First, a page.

Two months ago, the now-infamous internet movement #GamerGate was reaching its peak of effectiveness. In the beginning of October, the group convinced Intel to remove display ads from the gaming site Gamasutra; at the end of the month, the group waged an "anti-bullying" troll war against Gawker Media that ended in a humiliating editorial clarification by Gawker's then-editorial director, Joel Johnson, that the company did not condone bullying.
It was at this triumphant moment for #GamerGate that writer Adrian Chen accompanied posters from 8chan, which he called "the main staging ground for supporters of the Gamergate movement," to a party at a strip club in Queens. The article was accompanied by a photo of revelers — smiling broadly and holding drinks — crowded into the apartment of 8chan's founder, Fredrick Brennan. Though the digital flock has since moved to graze on other, more serious outrages, six weeks ago this picture might as well have been subtitled "the center of the internet."
Today, /gg, the 8chan subforum that served as the pulsing core of #GamerGate, is in shambles. A scroll through the board's 15 pages reveals a pestilent slurry of words and images, the components of which will be familiar to anyone who has spent time perusing 8chan's more famous cousin 4chan. To wit: hardcore pornography, Japanese hardcore animated pornography, My Little Pony pornography, 9/11 image macros, images of Christian Bale as Patrick Bateman, words typed over again and again, things intensifying, racism, anti-Semitism, homophobia, rage comics, and pictures of poop.
Amid it all, there is hardly a single mention of ethics in game journalism, or social justice warriors, or any of the familiar concerns of #GamerGate. In fact, if there are mentions, they're in jest: /gg's tagline is now "Actually, it's about desu in desu journalism desu," a troll-language mockery of the #GamerGate cri de coeur.
So what happened? How did the bastion of #GamerGate fall apart so fast?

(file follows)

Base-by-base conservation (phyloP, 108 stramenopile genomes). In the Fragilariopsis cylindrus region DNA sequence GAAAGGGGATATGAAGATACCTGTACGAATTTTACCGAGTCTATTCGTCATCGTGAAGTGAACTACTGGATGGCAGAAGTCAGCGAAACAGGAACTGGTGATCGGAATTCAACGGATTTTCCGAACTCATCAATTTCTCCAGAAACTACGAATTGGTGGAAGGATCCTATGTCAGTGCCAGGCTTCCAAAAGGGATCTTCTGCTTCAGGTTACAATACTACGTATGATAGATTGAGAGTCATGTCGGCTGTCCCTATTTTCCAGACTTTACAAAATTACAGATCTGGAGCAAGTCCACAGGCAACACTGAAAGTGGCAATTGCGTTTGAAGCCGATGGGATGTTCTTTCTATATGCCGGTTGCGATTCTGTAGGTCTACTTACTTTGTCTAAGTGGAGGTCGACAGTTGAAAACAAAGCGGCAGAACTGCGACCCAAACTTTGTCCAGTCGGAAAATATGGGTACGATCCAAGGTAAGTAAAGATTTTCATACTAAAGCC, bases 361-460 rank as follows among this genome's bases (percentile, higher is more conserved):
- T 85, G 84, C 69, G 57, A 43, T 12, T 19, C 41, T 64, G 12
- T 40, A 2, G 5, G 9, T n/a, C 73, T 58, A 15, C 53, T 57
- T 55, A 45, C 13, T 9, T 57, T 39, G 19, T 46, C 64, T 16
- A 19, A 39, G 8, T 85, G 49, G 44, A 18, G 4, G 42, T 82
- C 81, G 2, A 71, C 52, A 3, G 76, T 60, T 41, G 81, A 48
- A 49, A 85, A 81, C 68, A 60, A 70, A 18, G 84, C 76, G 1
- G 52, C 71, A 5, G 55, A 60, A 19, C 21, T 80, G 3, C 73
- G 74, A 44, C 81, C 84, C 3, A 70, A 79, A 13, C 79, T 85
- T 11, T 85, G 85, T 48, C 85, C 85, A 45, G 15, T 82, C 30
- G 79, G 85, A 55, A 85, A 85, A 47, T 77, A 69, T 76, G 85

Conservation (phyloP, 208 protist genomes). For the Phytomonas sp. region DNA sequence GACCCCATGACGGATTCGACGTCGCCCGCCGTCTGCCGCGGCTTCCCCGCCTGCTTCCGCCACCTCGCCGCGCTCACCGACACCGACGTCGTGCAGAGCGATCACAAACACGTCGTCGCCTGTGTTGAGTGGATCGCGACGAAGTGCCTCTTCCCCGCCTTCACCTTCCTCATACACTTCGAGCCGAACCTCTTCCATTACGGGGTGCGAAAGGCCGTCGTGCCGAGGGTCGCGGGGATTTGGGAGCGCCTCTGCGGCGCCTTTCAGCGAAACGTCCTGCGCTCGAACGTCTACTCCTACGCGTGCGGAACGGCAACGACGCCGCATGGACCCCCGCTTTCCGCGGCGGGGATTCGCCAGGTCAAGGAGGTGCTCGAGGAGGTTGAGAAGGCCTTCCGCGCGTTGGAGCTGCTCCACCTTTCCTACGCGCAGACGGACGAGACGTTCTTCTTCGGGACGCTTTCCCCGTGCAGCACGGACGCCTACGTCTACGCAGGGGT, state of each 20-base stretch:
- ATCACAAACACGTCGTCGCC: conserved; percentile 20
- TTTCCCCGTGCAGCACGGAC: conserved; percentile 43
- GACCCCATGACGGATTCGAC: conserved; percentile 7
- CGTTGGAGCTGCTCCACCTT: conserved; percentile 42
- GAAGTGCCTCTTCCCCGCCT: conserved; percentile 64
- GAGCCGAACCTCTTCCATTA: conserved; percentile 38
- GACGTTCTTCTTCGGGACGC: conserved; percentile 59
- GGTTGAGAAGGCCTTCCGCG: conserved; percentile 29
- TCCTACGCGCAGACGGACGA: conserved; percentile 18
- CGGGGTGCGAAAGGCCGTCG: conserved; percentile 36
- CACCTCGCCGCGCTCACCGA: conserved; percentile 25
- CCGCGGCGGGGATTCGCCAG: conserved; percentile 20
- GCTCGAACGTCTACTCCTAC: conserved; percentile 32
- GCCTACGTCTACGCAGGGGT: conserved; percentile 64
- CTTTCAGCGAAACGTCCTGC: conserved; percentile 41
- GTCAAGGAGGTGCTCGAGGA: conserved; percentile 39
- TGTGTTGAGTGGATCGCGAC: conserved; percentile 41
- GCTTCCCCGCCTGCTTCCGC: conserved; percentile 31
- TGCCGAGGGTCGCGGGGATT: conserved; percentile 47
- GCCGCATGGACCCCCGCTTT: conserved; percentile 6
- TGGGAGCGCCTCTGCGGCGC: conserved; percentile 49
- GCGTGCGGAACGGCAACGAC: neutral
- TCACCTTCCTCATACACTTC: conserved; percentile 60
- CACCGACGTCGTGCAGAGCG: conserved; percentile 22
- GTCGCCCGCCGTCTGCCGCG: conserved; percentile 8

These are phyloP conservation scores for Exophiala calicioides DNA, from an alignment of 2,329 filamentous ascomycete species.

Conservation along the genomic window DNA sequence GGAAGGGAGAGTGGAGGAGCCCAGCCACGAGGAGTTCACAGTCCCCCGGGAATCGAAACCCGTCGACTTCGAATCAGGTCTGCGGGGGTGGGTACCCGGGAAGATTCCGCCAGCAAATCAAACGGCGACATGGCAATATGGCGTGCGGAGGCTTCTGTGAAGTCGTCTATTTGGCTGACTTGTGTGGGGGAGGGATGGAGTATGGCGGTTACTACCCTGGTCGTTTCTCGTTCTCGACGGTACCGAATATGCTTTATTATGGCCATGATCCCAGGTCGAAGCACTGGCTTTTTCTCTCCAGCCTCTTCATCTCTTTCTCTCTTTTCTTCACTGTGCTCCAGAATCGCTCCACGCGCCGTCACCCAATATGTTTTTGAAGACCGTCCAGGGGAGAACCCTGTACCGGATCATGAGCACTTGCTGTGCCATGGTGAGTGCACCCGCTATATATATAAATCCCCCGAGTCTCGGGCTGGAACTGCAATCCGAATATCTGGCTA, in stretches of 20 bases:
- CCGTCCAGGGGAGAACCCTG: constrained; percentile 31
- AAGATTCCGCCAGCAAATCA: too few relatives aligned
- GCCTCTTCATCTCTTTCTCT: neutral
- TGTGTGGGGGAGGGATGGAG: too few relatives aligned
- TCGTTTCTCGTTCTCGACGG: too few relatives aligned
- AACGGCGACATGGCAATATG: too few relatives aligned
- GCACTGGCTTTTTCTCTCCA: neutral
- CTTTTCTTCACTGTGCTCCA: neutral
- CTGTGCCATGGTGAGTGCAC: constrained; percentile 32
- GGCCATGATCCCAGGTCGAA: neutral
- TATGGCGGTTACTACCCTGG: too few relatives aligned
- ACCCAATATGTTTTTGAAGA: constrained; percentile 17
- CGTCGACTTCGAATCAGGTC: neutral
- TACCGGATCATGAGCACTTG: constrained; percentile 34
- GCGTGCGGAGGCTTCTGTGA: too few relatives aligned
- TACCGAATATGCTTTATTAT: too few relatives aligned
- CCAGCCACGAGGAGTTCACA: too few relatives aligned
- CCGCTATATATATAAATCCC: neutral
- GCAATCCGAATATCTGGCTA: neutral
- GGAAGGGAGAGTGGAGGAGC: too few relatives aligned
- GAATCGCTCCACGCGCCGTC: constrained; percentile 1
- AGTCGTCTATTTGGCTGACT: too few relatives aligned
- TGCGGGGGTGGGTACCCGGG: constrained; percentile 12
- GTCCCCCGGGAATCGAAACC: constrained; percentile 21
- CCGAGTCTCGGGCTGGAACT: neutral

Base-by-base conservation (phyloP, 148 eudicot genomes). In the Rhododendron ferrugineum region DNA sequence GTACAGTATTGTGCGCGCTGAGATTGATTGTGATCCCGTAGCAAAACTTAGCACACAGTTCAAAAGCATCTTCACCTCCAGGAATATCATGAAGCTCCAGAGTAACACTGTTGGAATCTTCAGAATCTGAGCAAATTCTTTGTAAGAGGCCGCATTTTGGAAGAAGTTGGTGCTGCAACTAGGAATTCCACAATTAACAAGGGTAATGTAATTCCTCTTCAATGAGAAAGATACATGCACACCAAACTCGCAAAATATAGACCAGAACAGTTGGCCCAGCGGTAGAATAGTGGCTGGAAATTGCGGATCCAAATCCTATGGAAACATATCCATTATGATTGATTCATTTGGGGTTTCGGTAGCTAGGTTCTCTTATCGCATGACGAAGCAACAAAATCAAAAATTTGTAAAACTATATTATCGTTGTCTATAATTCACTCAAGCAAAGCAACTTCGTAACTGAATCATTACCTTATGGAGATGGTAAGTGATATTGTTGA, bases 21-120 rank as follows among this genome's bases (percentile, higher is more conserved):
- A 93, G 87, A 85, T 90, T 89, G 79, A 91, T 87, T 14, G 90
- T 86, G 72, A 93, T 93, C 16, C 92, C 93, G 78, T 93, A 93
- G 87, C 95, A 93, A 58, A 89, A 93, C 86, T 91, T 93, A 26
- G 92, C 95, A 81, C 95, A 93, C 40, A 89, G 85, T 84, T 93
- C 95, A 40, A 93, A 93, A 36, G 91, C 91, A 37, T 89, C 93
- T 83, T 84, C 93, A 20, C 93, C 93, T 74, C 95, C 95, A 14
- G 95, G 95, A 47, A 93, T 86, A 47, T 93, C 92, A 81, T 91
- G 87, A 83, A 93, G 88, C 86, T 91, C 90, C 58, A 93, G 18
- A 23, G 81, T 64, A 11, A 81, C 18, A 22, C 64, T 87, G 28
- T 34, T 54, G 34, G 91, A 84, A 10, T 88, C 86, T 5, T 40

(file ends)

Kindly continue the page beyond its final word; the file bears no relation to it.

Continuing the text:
As you might expect given the real estate, it's complicated.
According to multiple posts on Reddit and 8chan, the story goes like this: The original creator and head moderator of /gg, who goes by the handle Niko of Death, assigned moderator privileges to a member of GNAA, the internet's most ignominious troll group. Seeing this, Brennan, the 8chan creator, thought that Niko of Death had been hacked, and gave moderator privileges to the #GamerGate regulars responsible for the movement's greatest victories.
Only it turned out that Niko of Death hadn't been hacked, and he asked for his board back. Days ago, Brennan (who runs the 8chan Twitter account), gave it back to him:
And, cue the GIFs of ejaculation and caricatures of the Elders of Zion. The second post on /gg currenly, written by Niko, reads, "Until further notice doxing, raiding, etc."—in other words, all of the verboten online activity that #GamerGate strains to distance itself from—"are allowed on /gg/ That is all".
In response to the destruction of their board, GamerGaters started a new 8chan board, /gamergate; it quickly rose to become the second most popular board on the site (/gg has plummeted to No. 8). To many GamerGaters, that's proof that their movement works, and that the core of supporters who care only about a benighted gaming culture and the social justice warriors who oppose them remains strong. (And of course, there are other online spaces where GamerGate gathers.)
That's one way to look at it. Another way is to marvel at the shocking speed and finality with which GamerGate was expunged from its citadel and conclude that the movement, which still has no centralized leadership, is essentially rootless and nomadic, and is as susceptible as the rest of us, if not more so, to the putrid tides of the internet.
Joe Bernstein is a senior technology reporter for BuzzFeed News and is based in New York. Bernstein reports on and writes about the gaming industry and web culture.
Contact Joseph Bernstein at email@example.com.
Got a confidential tip? Submit it here.